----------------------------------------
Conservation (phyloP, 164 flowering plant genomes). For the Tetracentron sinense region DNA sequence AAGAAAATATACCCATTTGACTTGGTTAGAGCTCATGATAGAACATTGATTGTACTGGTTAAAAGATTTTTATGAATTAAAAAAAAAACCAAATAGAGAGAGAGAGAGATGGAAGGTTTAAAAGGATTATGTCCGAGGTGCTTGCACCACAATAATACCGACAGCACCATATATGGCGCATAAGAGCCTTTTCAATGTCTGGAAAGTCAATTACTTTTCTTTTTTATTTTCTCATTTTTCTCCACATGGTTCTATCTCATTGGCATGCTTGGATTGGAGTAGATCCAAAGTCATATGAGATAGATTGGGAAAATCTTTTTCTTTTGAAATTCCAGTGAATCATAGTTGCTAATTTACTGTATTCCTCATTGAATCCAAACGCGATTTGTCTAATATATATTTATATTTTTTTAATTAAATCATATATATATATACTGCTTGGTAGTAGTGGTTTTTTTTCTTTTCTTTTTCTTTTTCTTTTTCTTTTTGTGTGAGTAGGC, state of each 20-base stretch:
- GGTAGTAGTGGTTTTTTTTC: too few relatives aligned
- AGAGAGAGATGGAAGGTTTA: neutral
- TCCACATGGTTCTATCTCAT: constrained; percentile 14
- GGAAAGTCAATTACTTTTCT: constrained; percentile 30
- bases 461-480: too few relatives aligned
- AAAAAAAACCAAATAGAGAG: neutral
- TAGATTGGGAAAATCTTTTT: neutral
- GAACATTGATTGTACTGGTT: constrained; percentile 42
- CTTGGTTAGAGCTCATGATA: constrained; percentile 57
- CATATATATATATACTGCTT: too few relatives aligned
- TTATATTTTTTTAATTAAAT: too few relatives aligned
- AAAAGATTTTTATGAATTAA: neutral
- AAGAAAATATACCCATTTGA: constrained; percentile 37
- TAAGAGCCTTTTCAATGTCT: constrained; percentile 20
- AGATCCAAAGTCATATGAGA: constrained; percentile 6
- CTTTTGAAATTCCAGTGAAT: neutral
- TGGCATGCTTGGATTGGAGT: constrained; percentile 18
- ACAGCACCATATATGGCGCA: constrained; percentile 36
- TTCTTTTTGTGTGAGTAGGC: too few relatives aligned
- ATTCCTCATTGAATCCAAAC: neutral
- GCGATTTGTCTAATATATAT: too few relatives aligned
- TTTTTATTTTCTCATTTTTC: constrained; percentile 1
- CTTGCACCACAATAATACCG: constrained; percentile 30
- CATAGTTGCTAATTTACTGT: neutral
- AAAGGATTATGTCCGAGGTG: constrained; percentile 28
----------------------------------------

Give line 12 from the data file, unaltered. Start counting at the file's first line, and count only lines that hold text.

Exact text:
- TTATATTTTTTTAATTAAAT: too few relatives aligned